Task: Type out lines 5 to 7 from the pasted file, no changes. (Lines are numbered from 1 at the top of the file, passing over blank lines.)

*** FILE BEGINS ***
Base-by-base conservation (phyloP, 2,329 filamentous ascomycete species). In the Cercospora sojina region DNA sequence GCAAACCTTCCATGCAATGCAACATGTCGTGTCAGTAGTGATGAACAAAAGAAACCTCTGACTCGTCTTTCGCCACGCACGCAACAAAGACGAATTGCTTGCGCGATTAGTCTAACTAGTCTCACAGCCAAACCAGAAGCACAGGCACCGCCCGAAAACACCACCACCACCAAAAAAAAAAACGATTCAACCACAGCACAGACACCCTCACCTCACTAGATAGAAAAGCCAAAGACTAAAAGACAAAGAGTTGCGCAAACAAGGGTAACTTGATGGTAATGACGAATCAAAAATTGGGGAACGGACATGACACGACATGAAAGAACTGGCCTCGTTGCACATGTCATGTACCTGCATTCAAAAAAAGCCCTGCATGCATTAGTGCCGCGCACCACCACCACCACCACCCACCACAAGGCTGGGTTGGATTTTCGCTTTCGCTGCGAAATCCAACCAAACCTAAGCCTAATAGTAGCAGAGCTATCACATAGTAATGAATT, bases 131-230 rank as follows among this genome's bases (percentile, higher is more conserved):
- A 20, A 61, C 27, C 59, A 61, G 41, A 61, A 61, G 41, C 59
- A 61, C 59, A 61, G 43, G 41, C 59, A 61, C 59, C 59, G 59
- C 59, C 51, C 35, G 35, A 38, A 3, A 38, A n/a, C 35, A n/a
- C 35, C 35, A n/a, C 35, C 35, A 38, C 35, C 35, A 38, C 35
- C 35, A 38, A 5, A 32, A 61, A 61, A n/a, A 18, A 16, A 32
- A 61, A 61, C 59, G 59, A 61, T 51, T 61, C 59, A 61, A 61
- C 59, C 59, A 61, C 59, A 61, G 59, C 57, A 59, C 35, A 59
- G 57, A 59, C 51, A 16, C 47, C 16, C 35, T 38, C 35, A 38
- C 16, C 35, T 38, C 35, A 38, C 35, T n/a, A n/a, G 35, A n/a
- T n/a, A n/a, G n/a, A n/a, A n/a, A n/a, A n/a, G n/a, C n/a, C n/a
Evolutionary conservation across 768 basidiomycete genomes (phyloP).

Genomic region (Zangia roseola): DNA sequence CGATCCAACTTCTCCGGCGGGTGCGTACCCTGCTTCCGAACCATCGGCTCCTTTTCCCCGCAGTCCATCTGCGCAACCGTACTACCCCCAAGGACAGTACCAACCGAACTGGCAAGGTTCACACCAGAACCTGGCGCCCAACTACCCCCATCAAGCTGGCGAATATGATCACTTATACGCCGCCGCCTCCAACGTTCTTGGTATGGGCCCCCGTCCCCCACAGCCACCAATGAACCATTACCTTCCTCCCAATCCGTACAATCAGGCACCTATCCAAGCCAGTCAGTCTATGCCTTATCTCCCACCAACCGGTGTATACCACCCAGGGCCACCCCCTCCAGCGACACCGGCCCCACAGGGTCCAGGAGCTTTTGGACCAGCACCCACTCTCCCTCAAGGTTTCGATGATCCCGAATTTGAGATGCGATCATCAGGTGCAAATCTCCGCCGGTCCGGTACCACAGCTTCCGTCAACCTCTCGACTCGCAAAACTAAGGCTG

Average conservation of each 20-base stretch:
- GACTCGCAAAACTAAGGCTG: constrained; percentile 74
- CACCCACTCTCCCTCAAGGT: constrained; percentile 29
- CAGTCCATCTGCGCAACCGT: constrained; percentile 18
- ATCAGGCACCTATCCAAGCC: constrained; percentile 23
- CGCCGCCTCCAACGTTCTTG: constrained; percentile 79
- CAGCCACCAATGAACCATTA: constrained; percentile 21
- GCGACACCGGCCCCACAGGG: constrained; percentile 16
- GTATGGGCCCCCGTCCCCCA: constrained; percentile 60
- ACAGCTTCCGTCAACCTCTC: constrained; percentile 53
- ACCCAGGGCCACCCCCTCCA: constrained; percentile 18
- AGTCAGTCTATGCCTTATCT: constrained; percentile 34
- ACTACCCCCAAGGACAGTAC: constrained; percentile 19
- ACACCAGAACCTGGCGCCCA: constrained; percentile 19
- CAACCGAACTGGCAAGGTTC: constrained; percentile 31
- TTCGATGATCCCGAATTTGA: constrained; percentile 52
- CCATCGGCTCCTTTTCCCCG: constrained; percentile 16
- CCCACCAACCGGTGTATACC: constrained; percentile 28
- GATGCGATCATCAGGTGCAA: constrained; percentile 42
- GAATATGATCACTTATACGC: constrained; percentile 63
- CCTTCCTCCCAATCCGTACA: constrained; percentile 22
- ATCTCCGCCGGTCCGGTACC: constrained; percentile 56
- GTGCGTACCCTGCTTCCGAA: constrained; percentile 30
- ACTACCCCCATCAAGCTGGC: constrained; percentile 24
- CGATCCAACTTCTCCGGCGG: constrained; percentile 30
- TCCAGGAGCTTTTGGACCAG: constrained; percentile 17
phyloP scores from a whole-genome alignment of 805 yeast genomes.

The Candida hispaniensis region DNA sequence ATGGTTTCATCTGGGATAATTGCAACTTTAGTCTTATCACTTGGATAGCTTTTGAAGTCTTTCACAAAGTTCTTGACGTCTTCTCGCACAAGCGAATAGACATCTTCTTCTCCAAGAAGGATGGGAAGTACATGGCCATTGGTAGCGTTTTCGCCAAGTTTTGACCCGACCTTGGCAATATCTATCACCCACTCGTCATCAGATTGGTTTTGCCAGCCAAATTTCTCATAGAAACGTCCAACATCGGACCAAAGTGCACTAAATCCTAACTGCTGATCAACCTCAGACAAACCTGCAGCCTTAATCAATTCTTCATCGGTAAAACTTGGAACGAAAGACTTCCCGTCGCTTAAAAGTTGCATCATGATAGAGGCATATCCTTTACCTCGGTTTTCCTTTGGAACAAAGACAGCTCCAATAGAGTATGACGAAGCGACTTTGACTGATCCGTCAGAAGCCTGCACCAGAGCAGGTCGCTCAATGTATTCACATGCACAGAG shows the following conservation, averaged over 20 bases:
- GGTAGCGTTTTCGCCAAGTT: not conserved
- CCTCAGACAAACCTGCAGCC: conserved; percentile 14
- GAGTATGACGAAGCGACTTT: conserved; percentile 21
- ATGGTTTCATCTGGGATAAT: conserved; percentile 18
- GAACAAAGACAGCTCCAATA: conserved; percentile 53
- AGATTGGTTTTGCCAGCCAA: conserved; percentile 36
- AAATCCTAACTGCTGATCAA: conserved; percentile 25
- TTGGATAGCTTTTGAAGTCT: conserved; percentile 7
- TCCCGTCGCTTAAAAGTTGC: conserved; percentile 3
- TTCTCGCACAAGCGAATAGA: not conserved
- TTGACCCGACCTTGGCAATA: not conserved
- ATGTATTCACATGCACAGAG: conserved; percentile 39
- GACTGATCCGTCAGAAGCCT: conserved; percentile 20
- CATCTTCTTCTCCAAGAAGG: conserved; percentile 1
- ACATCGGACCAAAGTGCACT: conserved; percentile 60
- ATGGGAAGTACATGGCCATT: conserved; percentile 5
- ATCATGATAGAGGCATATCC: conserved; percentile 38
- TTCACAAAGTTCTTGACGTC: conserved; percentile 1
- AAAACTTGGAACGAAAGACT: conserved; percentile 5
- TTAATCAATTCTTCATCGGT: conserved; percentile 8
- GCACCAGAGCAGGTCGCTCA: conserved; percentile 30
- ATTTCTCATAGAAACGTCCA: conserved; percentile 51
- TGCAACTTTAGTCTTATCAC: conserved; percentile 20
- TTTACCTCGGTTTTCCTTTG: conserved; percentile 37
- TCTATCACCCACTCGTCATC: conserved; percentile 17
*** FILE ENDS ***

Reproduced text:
- C 35, C 35, A n/a, C 35, C 35, A 38, C 35, C 35, A 38, C 35
- C 35, A 38, A 5, A 32, A 61, A 61, A n/a, A 18, A 16, A 32
- A 61, A 61, C 59, G 59, A 61, T 51, T 61, C 59, A 61, A 61